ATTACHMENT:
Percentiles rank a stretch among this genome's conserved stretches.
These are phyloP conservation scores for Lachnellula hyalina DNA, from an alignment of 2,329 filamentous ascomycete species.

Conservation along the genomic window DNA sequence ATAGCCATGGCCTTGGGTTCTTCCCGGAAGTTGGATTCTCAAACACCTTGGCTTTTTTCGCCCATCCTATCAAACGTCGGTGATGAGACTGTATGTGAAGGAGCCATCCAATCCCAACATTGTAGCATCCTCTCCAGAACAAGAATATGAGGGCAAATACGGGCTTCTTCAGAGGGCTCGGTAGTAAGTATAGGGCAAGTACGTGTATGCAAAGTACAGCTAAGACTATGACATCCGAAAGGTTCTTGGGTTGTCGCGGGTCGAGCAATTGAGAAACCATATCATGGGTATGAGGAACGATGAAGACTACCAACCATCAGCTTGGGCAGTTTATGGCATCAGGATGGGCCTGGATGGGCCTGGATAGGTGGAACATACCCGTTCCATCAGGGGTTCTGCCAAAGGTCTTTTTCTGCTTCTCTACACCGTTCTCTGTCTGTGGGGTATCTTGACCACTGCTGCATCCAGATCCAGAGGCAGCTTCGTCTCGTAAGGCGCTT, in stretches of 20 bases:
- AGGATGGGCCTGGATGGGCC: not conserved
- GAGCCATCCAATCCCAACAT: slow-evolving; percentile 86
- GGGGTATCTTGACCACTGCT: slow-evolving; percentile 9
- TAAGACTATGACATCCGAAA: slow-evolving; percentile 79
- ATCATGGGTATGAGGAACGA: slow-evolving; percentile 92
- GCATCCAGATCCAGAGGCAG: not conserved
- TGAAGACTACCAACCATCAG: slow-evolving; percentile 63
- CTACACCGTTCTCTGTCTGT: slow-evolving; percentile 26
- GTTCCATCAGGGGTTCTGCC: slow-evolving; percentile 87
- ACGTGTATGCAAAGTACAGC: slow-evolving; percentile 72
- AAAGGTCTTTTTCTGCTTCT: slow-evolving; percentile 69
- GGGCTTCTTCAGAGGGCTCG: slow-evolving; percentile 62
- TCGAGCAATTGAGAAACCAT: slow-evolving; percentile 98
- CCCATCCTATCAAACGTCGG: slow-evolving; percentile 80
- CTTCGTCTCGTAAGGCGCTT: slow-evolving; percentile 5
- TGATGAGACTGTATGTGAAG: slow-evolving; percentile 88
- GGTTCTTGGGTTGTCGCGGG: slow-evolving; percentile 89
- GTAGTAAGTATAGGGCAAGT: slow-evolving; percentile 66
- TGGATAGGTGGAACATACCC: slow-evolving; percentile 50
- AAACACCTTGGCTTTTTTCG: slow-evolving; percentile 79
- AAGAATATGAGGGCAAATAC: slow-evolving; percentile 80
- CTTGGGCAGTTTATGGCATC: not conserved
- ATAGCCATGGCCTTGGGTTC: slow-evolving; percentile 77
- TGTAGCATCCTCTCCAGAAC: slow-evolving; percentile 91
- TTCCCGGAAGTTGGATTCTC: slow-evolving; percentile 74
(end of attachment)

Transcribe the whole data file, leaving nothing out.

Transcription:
Percentiles rank a stretch among this genome's conserved stretches.
These are phyloP conservation scores for Lachnellula hyalina DNA, from an alignment of 2,329 filamentous ascomycete species.

Conservation along the genomic window DNA sequence ATAGCCATGGCCTTGGGTTCTTCCCGGAAGTTGGATTCTCAAACACCTTGGCTTTTTTCGCCCATCCTATCAAACGTCGGTGATGAGACTGTATGTGAAGGAGCCATCCAATCCCAACATTGTAGCATCCTCTCCAGAACAAGAATATGAGGGCAAATACGGGCTTCTTCAGAGGGCTCGGTAGTAAGTATAGGGCAAGTACGTGTATGCAAAGTACAGCTAAGACTATGACATCCGAAAGGTTCTTGGGTTGTCGCGGGTCGAGCAATTGAGAAACCATATCATGGGTATGAGGAACGATGAAGACTACCAACCATCAGCTTGGGCAGTTTATGGCATCAGGATGGGCCTGGATGGGCCTGGATAGGTGGAACATACCCGTTCCATCAGGGGTTCTGCCAAAGGTCTTTTTCTGCTTCTCTACACCGTTCTCTGTCTGTGGGGTATCTTGACCACTGCTGCATCCAGATCCAGAGGCAGCTTCGTCTCGTAAGGCGCTT, in stretches of 20 bases:
- AGGATGGGCCTGGATGGGCC: not conserved
- GAGCCATCCAATCCCAACAT: slow-evolving; percentile 86
- GGGGTATCTTGACCACTGCT: slow-evolving; percentile 9
- TAAGACTATGACATCCGAAA: slow-evolving; percentile 79
- ATCATGGGTATGAGGAACGA: slow-evolving; percentile 92
- GCATCCAGATCCAGAGGCAG: not conserved
- TGAAGACTACCAACCATCAG: slow-evolving; percentile 63
- CTACACCGTTCTCTGTCTGT: slow-evolving; percentile 26
- GTTCCATCAGGGGTTCTGCC: slow-evolving; percentile 87
- ACGTGTATGCAAAGTACAGC: slow-evolving; percentile 72
- AAAGGTCTTTTTCTGCTTCT: slow-evolving; percentile 69
- GGGCTTCTTCAGAGGGCTCG: slow-evolving; percentile 62
- TCGAGCAATTGAGAAACCAT: slow-evolving; percentile 98
- CCCATCCTATCAAACGTCGG: slow-evolving; percentile 80
- CTTCGTCTCGTAAGGCGCTT: slow-evolving; percentile 5
- TGATGAGACTGTATGTGAAG: slow-evolving; percentile 88
- GGTTCTTGGGTTGTCGCGGG: slow-evolving; percentile 89
- GTAGTAAGTATAGGGCAAGT: slow-evolving; percentile 66
- TGGATAGGTGGAACATACCC: slow-evolving; percentile 50
- AAACACCTTGGCTTTTTTCG: slow-evolving; percentile 79
- AAGAATATGAGGGCAAATAC: slow-evolving; percentile 80
- CTTGGGCAGTTTATGGCATC: not conserved
- ATAGCCATGGCCTTGGGTTC: slow-evolving; percentile 77
- TGTAGCATCCTCTCCAGAAC: slow-evolving; percentile 91
- TTCCCGGAAGTTGGATTCTC: slow-evolving; percentile 74